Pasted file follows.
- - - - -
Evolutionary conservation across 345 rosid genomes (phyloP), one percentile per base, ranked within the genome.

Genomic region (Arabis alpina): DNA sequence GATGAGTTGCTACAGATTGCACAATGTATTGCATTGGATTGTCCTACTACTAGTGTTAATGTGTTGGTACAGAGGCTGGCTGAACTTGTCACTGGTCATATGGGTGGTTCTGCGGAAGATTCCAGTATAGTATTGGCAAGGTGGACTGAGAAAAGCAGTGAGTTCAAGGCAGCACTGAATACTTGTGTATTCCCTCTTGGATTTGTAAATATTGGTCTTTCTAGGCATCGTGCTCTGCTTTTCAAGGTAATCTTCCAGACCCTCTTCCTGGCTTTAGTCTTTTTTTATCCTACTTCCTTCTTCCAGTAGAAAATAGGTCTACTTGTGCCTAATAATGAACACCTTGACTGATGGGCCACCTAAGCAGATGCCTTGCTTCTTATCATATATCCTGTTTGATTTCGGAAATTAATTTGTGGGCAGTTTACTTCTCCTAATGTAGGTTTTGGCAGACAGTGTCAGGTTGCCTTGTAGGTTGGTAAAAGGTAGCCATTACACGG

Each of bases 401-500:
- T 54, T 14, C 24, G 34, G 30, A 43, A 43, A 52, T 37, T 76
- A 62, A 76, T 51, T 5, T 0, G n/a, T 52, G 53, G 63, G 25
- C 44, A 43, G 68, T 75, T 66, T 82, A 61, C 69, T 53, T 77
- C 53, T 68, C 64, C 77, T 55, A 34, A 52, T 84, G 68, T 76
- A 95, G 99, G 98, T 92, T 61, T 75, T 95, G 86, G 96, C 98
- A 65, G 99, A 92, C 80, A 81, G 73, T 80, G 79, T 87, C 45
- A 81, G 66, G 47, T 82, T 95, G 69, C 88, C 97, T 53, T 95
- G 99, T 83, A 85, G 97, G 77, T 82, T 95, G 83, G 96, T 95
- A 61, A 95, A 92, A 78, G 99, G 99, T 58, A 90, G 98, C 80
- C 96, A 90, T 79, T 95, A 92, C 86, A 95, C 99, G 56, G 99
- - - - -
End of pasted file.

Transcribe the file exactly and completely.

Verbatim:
Evolutionary conservation across 345 rosid genomes (phyloP), one percentile per base, ranked within the genome.

Genomic region (Arabis alpina): DNA sequence GATGAGTTGCTACAGATTGCACAATGTATTGCATTGGATTGTCCTACTACTAGTGTTAATGTGTTGGTACAGAGGCTGGCTGAACTTGTCACTGGTCATATGGGTGGTTCTGCGGAAGATTCCAGTATAGTATTGGCAAGGTGGACTGAGAAAAGCAGTGAGTTCAAGGCAGCACTGAATACTTGTGTATTCCCTCTTGGATTTGTAAATATTGGTCTTTCTAGGCATCGTGCTCTGCTTTTCAAGGTAATCTTCCAGACCCTCTTCCTGGCTTTAGTCTTTTTTTATCCTACTTCCTTCTTCCAGTAGAAAATAGGTCTACTTGTGCCTAATAATGAACACCTTGACTGATGGGCCACCTAAGCAGATGCCTTGCTTCTTATCATATATCCTGTTTGATTTCGGAAATTAATTTGTGGGCAGTTTACTTCTCCTAATGTAGGTTTTGGCAGACAGTGTCAGGTTGCCTTGTAGGTTGGTAAAAGGTAGCCATTACACGG

Each of bases 401-500:
- T 54, T 14, C 24, G 34, G 30, A 43, A 43, A 52, T 37, T 76
- A 62, A 76, T 51, T 5, T 0, G n/a, T 52, G 53, G 63, G 25
- C 44, A 43, G 68, T 75, T 66, T 82, A 61, C 69, T 53, T 77
- C 53, T 68, C 64, C 77, T 55, A 34, A 52, T 84, G 68, T 76
- A 95, G 99, G 98, T 92, T 61, T 75, T 95, G 86, G 96, C 98
- A 65, G 99, A 92, C 80, A 81, G 73, T 80, G 79, T 87, C 45
- A 81, G 66, G 47, T 82, T 95, G 69, C 88, C 97, T 53, T 95
- G 99, T 83, A 85, G 97, G 77, T 82, T 95, G 83, G 96, T 95
- A 61, A 95, A 92, A 78, G 99, G 99, T 58, A 90, G 98, C 80
- C 96, A 90, T 79, T 95, A 92, C 86, A 95, C 99, G 56, G 99